12

As it was explained to me, we must master the coarse before we can master the subtle, and we must master the subtle before we can attain first-hand direct vision of Dharma. In this vein, during a single meditation session we must first work with the body, then work with the feelings, then work with the mind, and only then the insight meditation can happen ...


11

Steps differ by every teaching lineage. But a basic outline would look like this: Focus on the breath and recognize it as breath, without the thought, this is me, this is mine, this is what I am, this is good, this is bad, etc. If the mind wanders from the breath, acknowledge the thought in some system of categorizing objects that arise in the experience. ...


11

It is more gentle than that. Consider the first tetrad of anapanasati: Breathing in long, he discerns, 'I am breathing in long'; or breathing out long, he discerns, 'I am breathing out long.' Or breathing in short, he discerns, 'I am breathing in short'; or breathing out short, he discerns, 'I am breathing out short.' He trains himself, 'I will breathe in ...


8

You can feel anyone of them, but you have to use one of them for whole your meditation. I prefer breath. First you have to notice that you are inhaling when inhale and you have to notice that you are exhaling when you exhale. When you do that you may feel lot of things: pain in legs, scratches, mosquito bite like feelings. Just ignore them at once and ...


8

welcome! Generally, from Buddhism standpoint, meditation is not practiced for the sake of mystical experiences. In vipassana exercises, whatever sensation is felt, it's supposed to be observed, we are not supposed to be overwhelmed by it. In general, arbitrary sensations and imaginations are not to be stimulated. And as importantly, awareness should be ...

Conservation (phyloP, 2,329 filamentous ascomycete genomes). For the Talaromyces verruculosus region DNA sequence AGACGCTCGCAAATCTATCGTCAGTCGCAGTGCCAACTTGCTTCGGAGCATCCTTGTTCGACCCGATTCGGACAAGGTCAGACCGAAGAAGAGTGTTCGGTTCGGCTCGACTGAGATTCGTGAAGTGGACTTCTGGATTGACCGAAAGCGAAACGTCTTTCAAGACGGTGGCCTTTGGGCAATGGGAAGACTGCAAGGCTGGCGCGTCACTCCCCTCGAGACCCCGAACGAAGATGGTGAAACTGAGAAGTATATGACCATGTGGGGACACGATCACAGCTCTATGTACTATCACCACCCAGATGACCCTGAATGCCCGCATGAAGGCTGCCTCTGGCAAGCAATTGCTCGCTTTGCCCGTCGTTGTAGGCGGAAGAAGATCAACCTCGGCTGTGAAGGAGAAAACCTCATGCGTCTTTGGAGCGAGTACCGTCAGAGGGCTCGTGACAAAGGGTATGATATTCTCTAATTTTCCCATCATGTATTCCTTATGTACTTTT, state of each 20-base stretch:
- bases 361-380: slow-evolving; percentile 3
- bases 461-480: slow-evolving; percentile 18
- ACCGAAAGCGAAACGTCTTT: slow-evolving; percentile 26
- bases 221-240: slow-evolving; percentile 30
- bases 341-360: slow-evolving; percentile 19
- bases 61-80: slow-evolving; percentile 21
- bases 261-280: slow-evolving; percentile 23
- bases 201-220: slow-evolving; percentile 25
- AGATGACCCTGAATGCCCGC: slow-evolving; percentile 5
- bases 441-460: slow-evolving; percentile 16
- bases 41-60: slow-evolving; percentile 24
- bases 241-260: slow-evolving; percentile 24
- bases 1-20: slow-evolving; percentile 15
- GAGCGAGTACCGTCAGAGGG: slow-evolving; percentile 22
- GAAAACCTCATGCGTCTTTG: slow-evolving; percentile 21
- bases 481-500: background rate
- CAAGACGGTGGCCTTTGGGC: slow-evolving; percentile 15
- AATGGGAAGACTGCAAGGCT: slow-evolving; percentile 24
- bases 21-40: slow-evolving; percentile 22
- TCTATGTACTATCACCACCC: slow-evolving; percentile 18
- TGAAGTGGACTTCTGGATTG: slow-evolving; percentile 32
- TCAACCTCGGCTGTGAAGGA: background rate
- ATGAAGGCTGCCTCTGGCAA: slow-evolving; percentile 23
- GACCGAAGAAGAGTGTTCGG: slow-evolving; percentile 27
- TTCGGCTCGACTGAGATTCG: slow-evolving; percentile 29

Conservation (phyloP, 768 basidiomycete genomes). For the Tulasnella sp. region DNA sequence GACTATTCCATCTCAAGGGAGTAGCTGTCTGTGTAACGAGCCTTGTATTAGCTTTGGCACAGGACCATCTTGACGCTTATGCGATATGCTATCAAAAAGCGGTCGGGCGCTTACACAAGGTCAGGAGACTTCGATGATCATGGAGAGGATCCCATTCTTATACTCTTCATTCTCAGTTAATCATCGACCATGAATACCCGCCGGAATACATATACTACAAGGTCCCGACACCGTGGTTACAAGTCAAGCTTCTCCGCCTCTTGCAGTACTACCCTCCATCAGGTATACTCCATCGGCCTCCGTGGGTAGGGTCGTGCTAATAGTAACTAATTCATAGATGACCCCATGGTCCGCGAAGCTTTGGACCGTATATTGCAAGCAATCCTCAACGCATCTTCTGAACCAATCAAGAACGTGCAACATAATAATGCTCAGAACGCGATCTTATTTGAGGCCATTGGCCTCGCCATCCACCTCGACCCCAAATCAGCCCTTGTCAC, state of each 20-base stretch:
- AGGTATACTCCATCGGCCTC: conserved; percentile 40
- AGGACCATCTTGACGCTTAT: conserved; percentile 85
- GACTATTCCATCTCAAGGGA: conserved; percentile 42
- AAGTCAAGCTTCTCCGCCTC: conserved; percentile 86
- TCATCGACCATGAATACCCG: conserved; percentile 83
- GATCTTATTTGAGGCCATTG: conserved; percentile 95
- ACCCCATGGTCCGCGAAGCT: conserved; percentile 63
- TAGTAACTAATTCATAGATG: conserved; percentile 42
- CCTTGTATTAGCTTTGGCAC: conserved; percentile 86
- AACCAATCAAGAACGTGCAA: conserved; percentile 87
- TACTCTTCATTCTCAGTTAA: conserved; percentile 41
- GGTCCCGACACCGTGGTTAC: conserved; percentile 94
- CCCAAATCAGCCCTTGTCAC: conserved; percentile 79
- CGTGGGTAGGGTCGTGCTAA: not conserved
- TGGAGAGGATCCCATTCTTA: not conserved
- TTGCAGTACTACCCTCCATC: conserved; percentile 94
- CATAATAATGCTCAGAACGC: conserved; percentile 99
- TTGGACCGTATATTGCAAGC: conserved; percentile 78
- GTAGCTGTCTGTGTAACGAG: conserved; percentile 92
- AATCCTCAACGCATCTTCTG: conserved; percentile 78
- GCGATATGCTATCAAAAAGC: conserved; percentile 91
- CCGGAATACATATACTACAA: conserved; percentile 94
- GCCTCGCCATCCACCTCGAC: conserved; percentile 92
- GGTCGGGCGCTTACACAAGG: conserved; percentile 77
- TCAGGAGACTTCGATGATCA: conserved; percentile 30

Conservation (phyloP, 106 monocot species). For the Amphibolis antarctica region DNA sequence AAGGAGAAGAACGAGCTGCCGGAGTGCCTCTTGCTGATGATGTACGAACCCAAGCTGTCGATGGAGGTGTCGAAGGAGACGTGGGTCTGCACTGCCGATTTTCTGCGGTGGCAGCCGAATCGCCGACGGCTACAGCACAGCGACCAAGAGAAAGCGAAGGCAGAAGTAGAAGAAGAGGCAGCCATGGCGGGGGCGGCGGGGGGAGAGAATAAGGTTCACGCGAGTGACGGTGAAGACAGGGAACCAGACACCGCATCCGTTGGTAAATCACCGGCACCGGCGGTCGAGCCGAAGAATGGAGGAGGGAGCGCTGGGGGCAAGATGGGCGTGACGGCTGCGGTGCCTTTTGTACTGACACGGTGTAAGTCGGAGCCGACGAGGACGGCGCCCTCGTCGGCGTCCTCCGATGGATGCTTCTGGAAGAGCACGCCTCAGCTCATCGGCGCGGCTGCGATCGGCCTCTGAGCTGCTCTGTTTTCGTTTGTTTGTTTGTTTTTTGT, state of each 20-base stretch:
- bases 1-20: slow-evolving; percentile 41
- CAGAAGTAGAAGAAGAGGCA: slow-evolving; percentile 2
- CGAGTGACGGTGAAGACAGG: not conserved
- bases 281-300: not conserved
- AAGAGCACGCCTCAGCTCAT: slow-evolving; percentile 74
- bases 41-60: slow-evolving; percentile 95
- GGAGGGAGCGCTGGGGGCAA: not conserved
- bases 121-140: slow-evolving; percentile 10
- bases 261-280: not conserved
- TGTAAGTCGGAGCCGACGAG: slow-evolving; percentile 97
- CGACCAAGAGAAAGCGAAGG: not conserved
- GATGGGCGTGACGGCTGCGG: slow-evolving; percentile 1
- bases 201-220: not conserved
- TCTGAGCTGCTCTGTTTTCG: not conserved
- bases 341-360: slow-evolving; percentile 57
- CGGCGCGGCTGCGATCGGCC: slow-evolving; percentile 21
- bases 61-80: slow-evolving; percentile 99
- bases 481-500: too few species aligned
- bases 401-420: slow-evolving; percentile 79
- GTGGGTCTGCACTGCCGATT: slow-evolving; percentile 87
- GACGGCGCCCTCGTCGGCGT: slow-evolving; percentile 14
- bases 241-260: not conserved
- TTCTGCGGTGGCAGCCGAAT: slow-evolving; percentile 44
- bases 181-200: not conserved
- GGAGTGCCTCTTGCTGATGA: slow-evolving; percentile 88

7

According my understanding Anapana Sati meditation is consists of several steps depending on your level. Found this page written by Most Ven. Nauyane Ariyadhamma Mahathera (who is one of the best meditation teacher according to me) could be helpful to you. It is quite lengthy one, but please read through for better understanding. In the article Ven ...


7

Just breath naturally. Controlling the breath is a different practice all together called Pranayama, and that is generally a Hindu practice. In Anapanasati, the breath shouldn't be controlled or forced but will slowly calm down all on its own. Eventually breathing becomes very slow and shallow, but in order to get there you have to learn to let go and let ...


7

From the Anapanasati Sutta "Mindfulness of in-&-out breathing, when developed & pursued, is of great fruit, of great benefit. Mindfulness of in-&-out breathing, when developed & pursued, brings the four frames of reference to their culmination. The four frames of reference, when developed & pursued, bring the seven factors for ...


6

The three characteristics are not meant to be understood through analysis; they are meant to be understood through direct realization (paññā). Once you truly see anatta for yourself, the next moment is the realization of nibbana. So there is no reason or benefit in seeking out this knowledge intellectually; it has to come by itself through mindfulness. “...


6

Re: mind feeling "very slow", "very slow to think of anything" -- when someone tells you something, can you reply immediately without thinking? That's a sign of good meditation. If your "very slow to think of anything" just means you are going around basically without thoughts, and you can respond to anything spontaneously with no blockages / no doubts - ...


6

The only time I've seen the heart-beat mentioned in a similar context, is when Trungpa Rinpoche discussed beginner-level practice: ...Usually hinayana-level student works with reality using exclusively phenomenological methods. He pays attention to his heart-beat, he watches his breathing, controls his posture and gait, how he eats, how drinks water etc......


6

The Wings to Awakening by Thanissaro Bhikkhu, on page 83 says, There is the case where a monk—having gone to the wilderness, to the foot of a tree, or to an empty building—sits down folding his legs crosswise, holding his body erect and setting mindfulness to the fore [parimukham: in the Abhidhamma, this is translated literally as “around the mouth”;...


5

All these experiences you get are due to fabrications. You should actively calm the fabrication. To do that: If you have a pleasant / unpleasant sensation somewhere bring it to your attention for a while - initially just bringing it to your attention will not make it go away but later stages it will just pass away When you mind wanders a way just before ...


5